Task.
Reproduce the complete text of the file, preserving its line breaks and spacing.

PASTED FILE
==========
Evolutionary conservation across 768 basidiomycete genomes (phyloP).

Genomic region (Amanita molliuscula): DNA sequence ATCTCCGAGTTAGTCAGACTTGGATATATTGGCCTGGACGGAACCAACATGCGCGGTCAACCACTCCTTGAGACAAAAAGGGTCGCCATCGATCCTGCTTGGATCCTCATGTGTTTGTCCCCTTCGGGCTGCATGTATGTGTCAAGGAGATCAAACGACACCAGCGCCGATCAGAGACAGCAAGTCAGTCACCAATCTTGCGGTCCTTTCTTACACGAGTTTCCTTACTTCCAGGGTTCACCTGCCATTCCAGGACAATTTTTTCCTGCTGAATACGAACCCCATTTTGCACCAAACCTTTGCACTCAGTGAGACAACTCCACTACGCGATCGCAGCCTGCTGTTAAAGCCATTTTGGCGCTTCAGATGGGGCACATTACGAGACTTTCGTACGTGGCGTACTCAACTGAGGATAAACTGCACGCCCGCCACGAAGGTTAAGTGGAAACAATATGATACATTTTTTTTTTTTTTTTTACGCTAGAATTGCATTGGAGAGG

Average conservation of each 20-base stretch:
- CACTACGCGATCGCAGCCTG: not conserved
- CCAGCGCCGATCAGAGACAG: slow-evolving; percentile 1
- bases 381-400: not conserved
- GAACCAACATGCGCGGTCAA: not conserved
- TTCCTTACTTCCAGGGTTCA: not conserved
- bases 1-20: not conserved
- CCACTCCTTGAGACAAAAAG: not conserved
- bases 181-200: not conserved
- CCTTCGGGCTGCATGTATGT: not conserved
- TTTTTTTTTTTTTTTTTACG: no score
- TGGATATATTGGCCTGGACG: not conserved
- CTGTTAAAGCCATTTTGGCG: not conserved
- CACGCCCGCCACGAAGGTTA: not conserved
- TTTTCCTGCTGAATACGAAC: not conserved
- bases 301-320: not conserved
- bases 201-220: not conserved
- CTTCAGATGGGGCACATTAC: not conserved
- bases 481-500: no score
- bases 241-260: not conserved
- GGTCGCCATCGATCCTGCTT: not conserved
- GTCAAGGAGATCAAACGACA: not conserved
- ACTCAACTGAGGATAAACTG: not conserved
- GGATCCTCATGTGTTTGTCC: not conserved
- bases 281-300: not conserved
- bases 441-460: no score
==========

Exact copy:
Evolutionary conservation across 768 basidiomycete genomes (phyloP).

Genomic region (Amanita molliuscula): DNA sequence ATCTCCGAGTTAGTCAGACTTGGATATATTGGCCTGGACGGAACCAACATGCGCGGTCAACCACTCCTTGAGACAAAAAGGGTCGCCATCGATCCTGCTTGGATCCTCATGTGTTTGTCCCCTTCGGGCTGCATGTATGTGTCAAGGAGATCAAACGACACCAGCGCCGATCAGAGACAGCAAGTCAGTCACCAATCTTGCGGTCCTTTCTTACACGAGTTTCCTTACTTCCAGGGTTCACCTGCCATTCCAGGACAATTTTTTCCTGCTGAATACGAACCCCATTTTGCACCAAACCTTTGCACTCAGTGAGACAACTCCACTACGCGATCGCAGCCTGCTGTTAAAGCCATTTTGGCGCTTCAGATGGGGCACATTACGAGACTTTCGTACGTGGCGTACTCAACTGAGGATAAACTGCACGCCCGCCACGAAGGTTAAGTGGAAACAATATGATACATTTTTTTTTTTTTTTTTACGCTAGAATTGCATTGGAGAGG

Average conservation of each 20-base stretch:
- CACTACGCGATCGCAGCCTG: not conserved
- CCAGCGCCGATCAGAGACAG: slow-evolving; percentile 1
- bases 381-400: not conserved
- GAACCAACATGCGCGGTCAA: not conserved
- TTCCTTACTTCCAGGGTTCA: not conserved
- bases 1-20: not conserved
- CCACTCCTTGAGACAAAAAG: not conserved
- bases 181-200: not conserved
- CCTTCGGGCTGCATGTATGT: not conserved
- TTTTTTTTTTTTTTTTTACG: no score
- TGGATATATTGGCCTGGACG: not conserved
- CTGTTAAAGCCATTTTGGCG: not conserved
- CACGCCCGCCACGAAGGTTA: not conserved
- TTTTCCTGCTGAATACGAAC: not conserved
- bases 301-320: not conserved
- bases 201-220: not conserved
- CTTCAGATGGGGCACATTAC: not conserved
- bases 481-500: no score
- bases 241-260: not conserved
- GGTCGCCATCGATCCTGCTT: not conserved
- GTCAAGGAGATCAAACGACA: not conserved
- ACTCAACTGAGGATAAACTG: not conserved
- GGATCCTCATGTGTTTGTCC: not conserved
- bases 281-300: not conserved
- bases 441-460: no score